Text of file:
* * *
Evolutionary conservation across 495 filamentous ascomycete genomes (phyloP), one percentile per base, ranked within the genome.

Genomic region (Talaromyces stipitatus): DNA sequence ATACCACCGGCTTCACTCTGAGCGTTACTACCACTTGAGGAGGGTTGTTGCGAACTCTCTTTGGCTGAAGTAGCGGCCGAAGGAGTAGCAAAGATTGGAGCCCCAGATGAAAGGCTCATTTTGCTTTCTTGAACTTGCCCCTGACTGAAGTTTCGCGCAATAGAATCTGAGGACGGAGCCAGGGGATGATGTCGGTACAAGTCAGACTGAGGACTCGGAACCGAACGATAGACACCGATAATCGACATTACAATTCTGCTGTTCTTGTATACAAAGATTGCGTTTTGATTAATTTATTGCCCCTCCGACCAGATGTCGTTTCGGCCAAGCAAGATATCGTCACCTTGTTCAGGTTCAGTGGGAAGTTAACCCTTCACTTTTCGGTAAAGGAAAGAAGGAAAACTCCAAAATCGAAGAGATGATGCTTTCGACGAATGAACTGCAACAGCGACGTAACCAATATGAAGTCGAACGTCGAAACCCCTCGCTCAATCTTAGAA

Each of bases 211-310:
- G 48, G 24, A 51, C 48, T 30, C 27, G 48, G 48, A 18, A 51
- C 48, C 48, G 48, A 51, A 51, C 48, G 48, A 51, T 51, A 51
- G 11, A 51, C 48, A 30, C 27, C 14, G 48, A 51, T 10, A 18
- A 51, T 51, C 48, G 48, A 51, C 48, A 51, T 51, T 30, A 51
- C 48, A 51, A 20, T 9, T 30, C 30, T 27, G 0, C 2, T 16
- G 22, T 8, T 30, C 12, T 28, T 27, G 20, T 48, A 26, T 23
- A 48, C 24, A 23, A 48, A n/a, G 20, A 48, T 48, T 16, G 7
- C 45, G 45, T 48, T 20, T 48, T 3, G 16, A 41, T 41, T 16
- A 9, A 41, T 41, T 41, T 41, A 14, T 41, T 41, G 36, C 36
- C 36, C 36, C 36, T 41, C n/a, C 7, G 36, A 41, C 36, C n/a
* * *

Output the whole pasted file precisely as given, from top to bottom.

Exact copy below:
Evolutionary conservation across 495 filamentous ascomycete genomes (phyloP), one percentile per base, ranked within the genome.

Genomic region (Talaromyces stipitatus): DNA sequence ATACCACCGGCTTCACTCTGAGCGTTACTACCACTTGAGGAGGGTTGTTGCGAACTCTCTTTGGCTGAAGTAGCGGCCGAAGGAGTAGCAAAGATTGGAGCCCCAGATGAAAGGCTCATTTTGCTTTCTTGAACTTGCCCCTGACTGAAGTTTCGCGCAATAGAATCTGAGGACGGAGCCAGGGGATGATGTCGGTACAAGTCAGACTGAGGACTCGGAACCGAACGATAGACACCGATAATCGACATTACAATTCTGCTGTTCTTGTATACAAAGATTGCGTTTTGATTAATTTATTGCCCCTCCGACCAGATGTCGTTTCGGCCAAGCAAGATATCGTCACCTTGTTCAGGTTCAGTGGGAAGTTAACCCTTCACTTTTCGGTAAAGGAAAGAAGGAAAACTCCAAAATCGAAGAGATGATGCTTTCGACGAATGAACTGCAACAGCGACGTAACCAATATGAAGTCGAACGTCGAAACCCCTCGCTCAATCTTAGAA

Each of bases 211-310:
- G 48, G 24, A 51, C 48, T 30, C 27, G 48, G 48, A 18, A 51
- C 48, C 48, G 48, A 51, A 51, C 48, G 48, A 51, T 51, A 51
- G 11, A 51, C 48, A 30, C 27, C 14, G 48, A 51, T 10, A 18
- A 51, T 51, C 48, G 48, A 51, C 48, A 51, T 51, T 30, A 51
- C 48, A 51, A 20, T 9, T 30, C 30, T 27, G 0, C 2, T 16
- G 22, T 8, T 30, C 12, T 28, T 27, G 20, T 48, A 26, T 23
- A 48, C 24, A 23, A 48, A n/a, G 20, A 48, T 48, T 16, G 7
- C 45, G 45, T 48, T 20, T 48, T 3, G 16, A 41, T 41, T 16
- A 9, A 41, T 41, T 41, T 41, A 14, T 41, T 41, G 36, C 36
- C 36, C 36, C 36, T 41, C n/a, C 7, G 36, A 41, C 36, C n/a